I am writing this article a little earlier than I had planned on because I will be on special assignment, hopefully in Tunica Mississippi and Memphis Tennessee. I am starting to sound like my good friend, Coleman Walker, when he has to be away from the microphone for a period of time.
I can't figure out where all of the groundhogs are coming from. Just a few week ago, I caught one in one of my live traps and turned him or her back into the wild on a good friends piece of property. That was over a five mile departure from here and surely wouldn't think that he hitchhiked back here. I guess I will have to set my trap again and hope for the better. If I catch it again, I will take it somewhere over the river.
Some people do not feed the birds here during summer months. Instead, they will help the birds get through the worst part of winter, when the food source is scarce. Myself, I feed all year round, which helps me see some of the migrants that will come through during spring and fall migration.
Others will have problems with those furry little rodents we call squirrels. Some people will have other names for them that I can't put into print. 90% of the feeders that I use are made from steel, while the other is a small plastic tube type that I fill with Safflower seed. My squirrels do not care for those seed, so I am safe using a 4 dollar feeder. I have purchased a special feeder that holds an ear of corn, which should keep the little buggers happy.
Safflower seed is the way to go because of what I mentioned in the last paragraph, and the usual birds will eat them like M&M's, my favorite. They are a little bit more expensive than sunflower seed, which seems to be my favorite feed all. Chickadees and Titmouse and even some more rare birds love them. During spring and winter migration, I will find Rose-breasted Gossbeaks lining up at the lunch counter.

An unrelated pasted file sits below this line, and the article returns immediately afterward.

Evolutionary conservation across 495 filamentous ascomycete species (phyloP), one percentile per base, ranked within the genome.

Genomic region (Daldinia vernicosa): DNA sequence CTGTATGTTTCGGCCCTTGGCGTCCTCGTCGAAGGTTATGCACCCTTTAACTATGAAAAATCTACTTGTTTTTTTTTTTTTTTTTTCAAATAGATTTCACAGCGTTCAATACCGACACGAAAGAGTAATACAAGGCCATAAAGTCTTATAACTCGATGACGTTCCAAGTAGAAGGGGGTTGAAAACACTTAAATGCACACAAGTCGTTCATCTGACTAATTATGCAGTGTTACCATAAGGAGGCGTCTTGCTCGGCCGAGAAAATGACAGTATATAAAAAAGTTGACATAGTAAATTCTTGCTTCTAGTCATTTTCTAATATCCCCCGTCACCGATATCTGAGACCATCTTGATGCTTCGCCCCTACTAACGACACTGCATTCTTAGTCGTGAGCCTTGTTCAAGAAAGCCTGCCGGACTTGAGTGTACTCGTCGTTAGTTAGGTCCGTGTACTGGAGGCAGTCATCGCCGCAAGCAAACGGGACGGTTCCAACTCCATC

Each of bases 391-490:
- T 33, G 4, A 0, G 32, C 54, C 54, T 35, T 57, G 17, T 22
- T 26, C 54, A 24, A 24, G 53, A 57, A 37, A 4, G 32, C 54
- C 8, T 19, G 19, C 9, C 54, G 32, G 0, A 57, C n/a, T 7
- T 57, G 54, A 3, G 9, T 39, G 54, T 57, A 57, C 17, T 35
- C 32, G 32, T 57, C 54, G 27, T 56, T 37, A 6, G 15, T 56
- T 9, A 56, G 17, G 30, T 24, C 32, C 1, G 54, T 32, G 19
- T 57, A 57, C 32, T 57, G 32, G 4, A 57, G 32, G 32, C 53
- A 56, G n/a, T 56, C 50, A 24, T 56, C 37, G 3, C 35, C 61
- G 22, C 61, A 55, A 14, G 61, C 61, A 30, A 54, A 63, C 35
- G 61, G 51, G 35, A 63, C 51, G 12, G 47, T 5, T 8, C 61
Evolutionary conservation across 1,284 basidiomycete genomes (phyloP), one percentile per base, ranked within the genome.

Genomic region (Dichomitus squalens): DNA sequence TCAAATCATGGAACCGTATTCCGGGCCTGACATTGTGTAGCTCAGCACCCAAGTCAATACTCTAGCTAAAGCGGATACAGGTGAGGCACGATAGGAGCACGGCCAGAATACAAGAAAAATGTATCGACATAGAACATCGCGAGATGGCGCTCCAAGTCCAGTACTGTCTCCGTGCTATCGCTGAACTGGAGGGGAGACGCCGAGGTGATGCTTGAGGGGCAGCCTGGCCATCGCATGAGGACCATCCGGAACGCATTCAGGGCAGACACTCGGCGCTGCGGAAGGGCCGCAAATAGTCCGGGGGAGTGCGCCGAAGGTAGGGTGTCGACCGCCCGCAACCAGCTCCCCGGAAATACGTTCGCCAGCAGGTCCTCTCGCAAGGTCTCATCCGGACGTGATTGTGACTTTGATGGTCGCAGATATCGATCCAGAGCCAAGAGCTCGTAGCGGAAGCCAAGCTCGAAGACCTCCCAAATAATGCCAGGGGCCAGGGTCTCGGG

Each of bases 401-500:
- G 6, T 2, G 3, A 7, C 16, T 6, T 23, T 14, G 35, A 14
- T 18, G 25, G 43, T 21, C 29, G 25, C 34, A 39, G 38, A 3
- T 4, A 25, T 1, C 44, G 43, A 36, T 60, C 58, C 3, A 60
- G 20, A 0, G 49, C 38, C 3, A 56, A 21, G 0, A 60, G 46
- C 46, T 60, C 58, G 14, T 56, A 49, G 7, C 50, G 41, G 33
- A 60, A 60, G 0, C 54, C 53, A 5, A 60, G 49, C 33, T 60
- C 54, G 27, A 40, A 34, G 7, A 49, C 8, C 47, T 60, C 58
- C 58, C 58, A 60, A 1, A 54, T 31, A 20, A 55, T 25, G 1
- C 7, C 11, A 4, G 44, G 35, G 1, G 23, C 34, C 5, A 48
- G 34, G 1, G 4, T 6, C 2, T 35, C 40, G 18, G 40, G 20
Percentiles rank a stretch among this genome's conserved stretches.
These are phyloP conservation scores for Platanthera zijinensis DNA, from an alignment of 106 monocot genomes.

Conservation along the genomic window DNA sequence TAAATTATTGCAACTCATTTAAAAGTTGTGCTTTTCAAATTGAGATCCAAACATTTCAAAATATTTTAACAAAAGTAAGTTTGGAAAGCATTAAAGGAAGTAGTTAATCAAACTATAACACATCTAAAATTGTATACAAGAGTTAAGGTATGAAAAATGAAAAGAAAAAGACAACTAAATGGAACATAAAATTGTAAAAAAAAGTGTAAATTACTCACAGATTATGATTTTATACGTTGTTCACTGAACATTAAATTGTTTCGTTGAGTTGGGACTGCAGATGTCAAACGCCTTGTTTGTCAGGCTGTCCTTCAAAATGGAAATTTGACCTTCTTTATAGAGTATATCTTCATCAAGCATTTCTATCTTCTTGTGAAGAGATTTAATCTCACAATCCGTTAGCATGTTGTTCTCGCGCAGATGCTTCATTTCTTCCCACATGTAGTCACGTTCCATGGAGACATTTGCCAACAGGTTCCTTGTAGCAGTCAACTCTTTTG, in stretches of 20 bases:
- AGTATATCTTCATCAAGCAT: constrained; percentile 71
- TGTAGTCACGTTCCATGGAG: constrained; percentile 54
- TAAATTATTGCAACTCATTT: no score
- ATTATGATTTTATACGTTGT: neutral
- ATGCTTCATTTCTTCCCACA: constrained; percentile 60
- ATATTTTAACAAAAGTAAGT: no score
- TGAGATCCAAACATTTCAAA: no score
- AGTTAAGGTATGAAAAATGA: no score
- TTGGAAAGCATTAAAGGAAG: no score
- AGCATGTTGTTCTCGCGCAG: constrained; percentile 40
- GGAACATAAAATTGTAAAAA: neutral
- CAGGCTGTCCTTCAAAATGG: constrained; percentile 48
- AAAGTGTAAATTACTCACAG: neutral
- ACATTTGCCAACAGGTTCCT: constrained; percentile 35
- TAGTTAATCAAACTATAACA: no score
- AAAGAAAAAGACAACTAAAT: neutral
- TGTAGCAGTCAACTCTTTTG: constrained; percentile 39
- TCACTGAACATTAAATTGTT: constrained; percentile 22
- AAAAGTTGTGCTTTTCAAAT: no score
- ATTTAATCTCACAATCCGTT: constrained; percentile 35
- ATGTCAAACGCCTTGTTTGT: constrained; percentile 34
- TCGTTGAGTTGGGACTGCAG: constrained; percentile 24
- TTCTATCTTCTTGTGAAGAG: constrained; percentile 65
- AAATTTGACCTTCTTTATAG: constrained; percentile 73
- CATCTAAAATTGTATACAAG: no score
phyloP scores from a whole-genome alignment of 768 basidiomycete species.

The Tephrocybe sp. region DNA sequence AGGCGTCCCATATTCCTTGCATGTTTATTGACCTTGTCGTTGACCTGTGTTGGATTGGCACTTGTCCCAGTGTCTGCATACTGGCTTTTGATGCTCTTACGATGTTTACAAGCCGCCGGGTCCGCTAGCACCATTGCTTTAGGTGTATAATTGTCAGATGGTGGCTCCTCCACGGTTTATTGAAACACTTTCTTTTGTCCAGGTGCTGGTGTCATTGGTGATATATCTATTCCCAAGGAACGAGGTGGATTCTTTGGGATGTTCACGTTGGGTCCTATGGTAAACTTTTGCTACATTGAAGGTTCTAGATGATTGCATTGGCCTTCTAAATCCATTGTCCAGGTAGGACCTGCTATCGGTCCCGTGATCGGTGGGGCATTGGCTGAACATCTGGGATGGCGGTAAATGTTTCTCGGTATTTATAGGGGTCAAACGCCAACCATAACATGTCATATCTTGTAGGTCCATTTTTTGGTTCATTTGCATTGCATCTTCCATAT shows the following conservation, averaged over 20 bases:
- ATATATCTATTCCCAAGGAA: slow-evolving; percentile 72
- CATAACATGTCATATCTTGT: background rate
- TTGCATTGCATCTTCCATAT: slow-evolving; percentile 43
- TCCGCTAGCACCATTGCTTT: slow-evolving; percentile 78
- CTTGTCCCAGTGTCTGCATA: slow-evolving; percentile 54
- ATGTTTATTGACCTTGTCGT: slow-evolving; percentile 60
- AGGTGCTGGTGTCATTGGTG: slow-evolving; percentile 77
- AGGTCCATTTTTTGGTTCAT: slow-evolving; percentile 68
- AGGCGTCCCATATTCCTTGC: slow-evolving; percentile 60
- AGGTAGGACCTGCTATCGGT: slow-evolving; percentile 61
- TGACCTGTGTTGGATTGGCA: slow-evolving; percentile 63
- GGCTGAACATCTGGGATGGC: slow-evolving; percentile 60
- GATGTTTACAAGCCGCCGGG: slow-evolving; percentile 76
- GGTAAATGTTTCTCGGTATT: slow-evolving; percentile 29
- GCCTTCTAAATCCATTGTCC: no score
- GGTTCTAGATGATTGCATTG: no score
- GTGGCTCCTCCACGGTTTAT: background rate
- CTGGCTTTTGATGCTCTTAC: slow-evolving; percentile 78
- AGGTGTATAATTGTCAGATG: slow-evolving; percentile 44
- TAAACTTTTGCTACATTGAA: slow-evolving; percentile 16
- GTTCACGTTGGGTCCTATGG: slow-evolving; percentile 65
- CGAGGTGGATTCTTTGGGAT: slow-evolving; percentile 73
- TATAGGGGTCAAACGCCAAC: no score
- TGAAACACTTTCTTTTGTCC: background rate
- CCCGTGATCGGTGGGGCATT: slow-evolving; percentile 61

My old favorite, is the Black Oil Sunflower seeds. It seems that almost everything, including House Sparrows, and even chickens love that. It is more money for your buck and easy to refill.
Another standby is the millets, red and white. I use these especially for my ground scratchers such as Rufous Sided Towhees and other small sparrow type bird. Some people use this seed and then will find themselves inundated with House Sparrows.
Right now, where I spread the millet, many plants have germinated , see photo. These plants will feed a multitude of birds and is what they are used too anyway. I have watched sparrows fly up to the tops and ride the seed stalks to the ground, where they feed at leisure.
Another local favorite is feeding the Nyger seed, or as we used to call it thistle seed. You will find that Goldfinch love this stuff. Chose wisely to save yourself money and get the right birds to your feeders. This seed is imported and also heat treated to prevent germination. This makes the seed more expensive.
I love to keep out raw peanuts which the Bluejays love. I never see them eating them, but they must take them and hide them for later consumption. Bluejays make a great watchdog against hawks and other four legged predators, mainly someone's cat. Keep the area around your feeders cut so some animal can't hide, waiting to ambush your feathered friends.
If you like the Woodpeckers, you need to put out suet cakes. I have designed mine to hang up-side down where most others can't figure out how to get to the treat. Of course my Mockingbird learned the fine art of dangling and has no problem at all getting to the suet.
I heard from my good friend Donna Foster Jones where she had a Hummingbird at her feeders this past Friday. Donna lives out close to Memphis in Collierville Tennessee. This has been the latest reported Hummer for me.
I would love to hear from you as to what's lurking about in your neighborhood and at your feeders. You can write me at, 606 Fairview Ave., Lebanon, TN, 37087, or e-mail me at, email@example.com